As I mentioned previously, I was recently converted from an electric razor to wetshaving. One of the most crucial ingredients is the building of lather from traditional hard shaving soap or cream, instead of using a pressurized canned product. The primary tool for doing this is the shaving brush. Made of either badger hair or boar bristle, the brush allows the lather to be formed and spread directly on the face, producing vastly improved lubrication for the skin. Even through I bought a mediocre brush when I started, I wasn’t completely happy with it, and later stumbled upon a company, The Golden Nib, that sells the hair knots used to make shaving brushes. These knots, available for a fraction of the cost of a completed brush, require only a turned handle to be put into action.
Being a turner, I couldn’t resist the challenge of making one myself. This is a relatively simple project which I thought would be an excellent one to document for any beginning turners out there. Video would be a much better medium than still photos, especially since I’m not comfortable trying to set the timer for photos during the actual turning process. However, I hope my stills will give you enough information to try one on your own.
I started by ordering a 20mm Best Badger knot. This is the measurement of the diameter of the glued section at the base that holds the hair together. There is other terminology involved as well, but Golden Nib provides lots of information on their related page, along with a tutorial of one way of making a handle. This knot, with shipping ended up costing me about $20. The first step was to file down the slight flange visible at the bottom of the plastic. This is a leftover of the binding process, and would make fitting the knot more difficult.
The next step was to rough out the handle. I already had a piece of blackwood left over from the dough bowl knob still in the chuck, and decided to use this for the handle. I planned to pattern the handle in part after the one on my Parker brush, and started by establishing the rough diameter. I took a measurement of the largest diameter of the Parker knob, and transferred this with calipers and a parting tool to several locations on the blank. After this, it was a simple matter of connecting the dots with the gouge to create a rough cylinder.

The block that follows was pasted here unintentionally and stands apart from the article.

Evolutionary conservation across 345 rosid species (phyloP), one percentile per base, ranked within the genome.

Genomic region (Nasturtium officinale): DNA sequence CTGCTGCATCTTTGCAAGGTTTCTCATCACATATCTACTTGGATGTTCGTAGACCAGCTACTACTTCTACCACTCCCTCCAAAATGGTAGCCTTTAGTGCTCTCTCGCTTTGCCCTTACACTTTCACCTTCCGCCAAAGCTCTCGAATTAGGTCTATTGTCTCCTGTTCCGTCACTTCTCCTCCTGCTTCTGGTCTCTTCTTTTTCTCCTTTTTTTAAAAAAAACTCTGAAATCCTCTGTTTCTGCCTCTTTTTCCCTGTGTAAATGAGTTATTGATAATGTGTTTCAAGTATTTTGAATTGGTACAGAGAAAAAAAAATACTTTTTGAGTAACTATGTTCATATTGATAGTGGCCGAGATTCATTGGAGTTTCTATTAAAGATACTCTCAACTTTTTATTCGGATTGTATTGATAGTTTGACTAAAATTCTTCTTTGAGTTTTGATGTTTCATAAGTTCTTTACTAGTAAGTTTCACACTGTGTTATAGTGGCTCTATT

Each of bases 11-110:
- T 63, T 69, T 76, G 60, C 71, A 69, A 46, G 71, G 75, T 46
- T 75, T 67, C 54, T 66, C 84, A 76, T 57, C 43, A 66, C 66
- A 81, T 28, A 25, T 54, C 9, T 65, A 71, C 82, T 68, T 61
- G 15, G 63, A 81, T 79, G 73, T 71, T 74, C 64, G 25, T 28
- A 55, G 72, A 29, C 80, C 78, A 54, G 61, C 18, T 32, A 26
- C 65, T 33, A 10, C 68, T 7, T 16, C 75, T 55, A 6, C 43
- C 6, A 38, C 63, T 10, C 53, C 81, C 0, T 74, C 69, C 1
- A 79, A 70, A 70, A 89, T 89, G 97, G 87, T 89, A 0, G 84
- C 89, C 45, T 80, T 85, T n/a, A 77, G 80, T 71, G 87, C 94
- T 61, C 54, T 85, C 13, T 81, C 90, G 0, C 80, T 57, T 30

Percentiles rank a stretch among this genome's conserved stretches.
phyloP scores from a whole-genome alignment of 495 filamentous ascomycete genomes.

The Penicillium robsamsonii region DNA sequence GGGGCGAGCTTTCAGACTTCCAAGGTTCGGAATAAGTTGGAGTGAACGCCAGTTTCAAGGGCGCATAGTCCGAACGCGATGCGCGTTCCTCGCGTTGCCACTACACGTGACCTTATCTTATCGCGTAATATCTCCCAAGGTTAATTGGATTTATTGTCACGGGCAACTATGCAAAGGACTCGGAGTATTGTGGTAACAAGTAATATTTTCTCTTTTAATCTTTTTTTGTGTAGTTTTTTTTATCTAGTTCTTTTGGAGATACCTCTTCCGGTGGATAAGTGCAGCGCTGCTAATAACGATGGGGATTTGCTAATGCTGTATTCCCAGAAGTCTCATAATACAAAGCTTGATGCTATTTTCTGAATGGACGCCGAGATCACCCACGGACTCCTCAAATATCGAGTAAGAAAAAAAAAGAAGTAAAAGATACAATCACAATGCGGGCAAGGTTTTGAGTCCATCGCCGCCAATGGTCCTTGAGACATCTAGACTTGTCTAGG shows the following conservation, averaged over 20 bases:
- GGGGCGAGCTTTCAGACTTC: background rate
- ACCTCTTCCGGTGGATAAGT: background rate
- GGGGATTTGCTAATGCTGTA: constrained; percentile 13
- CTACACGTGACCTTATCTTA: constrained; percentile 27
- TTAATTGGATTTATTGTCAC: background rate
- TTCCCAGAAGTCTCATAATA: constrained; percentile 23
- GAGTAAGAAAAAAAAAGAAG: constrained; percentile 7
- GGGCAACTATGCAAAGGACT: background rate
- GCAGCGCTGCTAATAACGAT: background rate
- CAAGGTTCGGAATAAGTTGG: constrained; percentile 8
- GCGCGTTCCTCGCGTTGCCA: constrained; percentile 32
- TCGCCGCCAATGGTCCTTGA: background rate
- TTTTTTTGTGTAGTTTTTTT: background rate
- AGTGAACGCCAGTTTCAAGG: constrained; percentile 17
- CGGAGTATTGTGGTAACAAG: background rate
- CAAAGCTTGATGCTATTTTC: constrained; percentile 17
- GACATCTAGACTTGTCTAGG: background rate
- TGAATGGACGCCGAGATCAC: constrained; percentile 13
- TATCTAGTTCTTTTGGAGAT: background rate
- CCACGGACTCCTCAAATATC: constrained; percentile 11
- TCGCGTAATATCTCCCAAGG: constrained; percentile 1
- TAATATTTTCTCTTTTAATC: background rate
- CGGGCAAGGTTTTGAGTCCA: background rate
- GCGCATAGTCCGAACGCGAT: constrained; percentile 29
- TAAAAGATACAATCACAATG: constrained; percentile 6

Once the cylinder had been roughed out, I created the recess for the knot. I started by drilling a 3/4″ hole with a Forstner bit to the approximate depth. I already knew that a 3/4″ hole would be slightly undersize, but I wanted to sneak up on both diameter and depth, so that I got a close fit that still allowed enough room for epoxy. Once the hole was drilled, it was a matter of repetitive trial and error to fit the recess to the knot. My favorite technique for slightly enlarging holes is to take a small skew chisel, hold it flat with the edge parallel to the tool rest, and push the long point straight in to delicately remove material. The stiffness of the knot can be adjusted by means of the depth to which it is set, so it’s best to experiment with this in a scrap board to determine your preference.
My brush handle will have a simple waisted shape. To make this, I marked the location of the narrowest part of my Parker brush handle, and cut a groove to this diameter using the parting tool. Once this was done, it was a simple matter of shaping with a 1/2″ spindle gouge until I got the desired shape.
After arriving at the form I wanted, I sanded to 400 grit, and applied a coat of Myland’s Sanding Sealer, followed by a coat of Myland’s Friction Polish to the exposed surfaces of the handle. After this had dried, the knob was parted off.
I can hear you saying, “Wait a minute! How are you going to finish the other end? Don’t worry, the piece of wood left in the chuck will help us here. I used it to create a little holding appliance known as a jam-fit chuck. This is exactly what the name implies – a way to hold the piece by jamming it on to the fitting. I made this by turning a short stub-tenon on the end of the leftover wood. Once again, I started out a bit big, and carefully reduced its diameter until friction would hold the knob in place. This is a tricky operation, and can’t be rushed. Too loose and the piece flies off, too tight and you risk splitting it. Be patient, removing a whisker at a time until you get a firm fit.
Once you have the knob securely in place, you can finish the base. Remember, friction is the only thing holding the knob on, so use gentle cuts, applying light pressure towards the headstock, and avoid lateral force as much as possible. Occasionally, you won’t be able to get the piece perfectly centered on the chuck. That’s generally not a problem as long as you get close. If you’re a little off, a touch of sandpaper will usually blend things in so that you can’t tell – like here! Don’t worry about those few lines in the finish on the side – I stopped the lathe in mid-finish, and they were polished away when I resumed.
The last step is to glue the knot in place. I used one-hour epoxy, applying a generous amount to the recess. Be sure here that you don’t use too much. Epoxy is thick, and excess will tend to restrict the seating of the knot if the hole is fairly tight. Even if this doesn’t happen, the squeeze-out would be a real problem here. Let everything dry for 24 hours, and you’re in business.
As a follow-up, the Myland’s that I applied didn’t last past the first shave. I’m going back and using a simple tung oil finish to give a bit of build and protection from the water. I hope you enjoyed this project, and maybe were inspired to make one of your own, or as a gift. Believe me, any wetshaver would love one.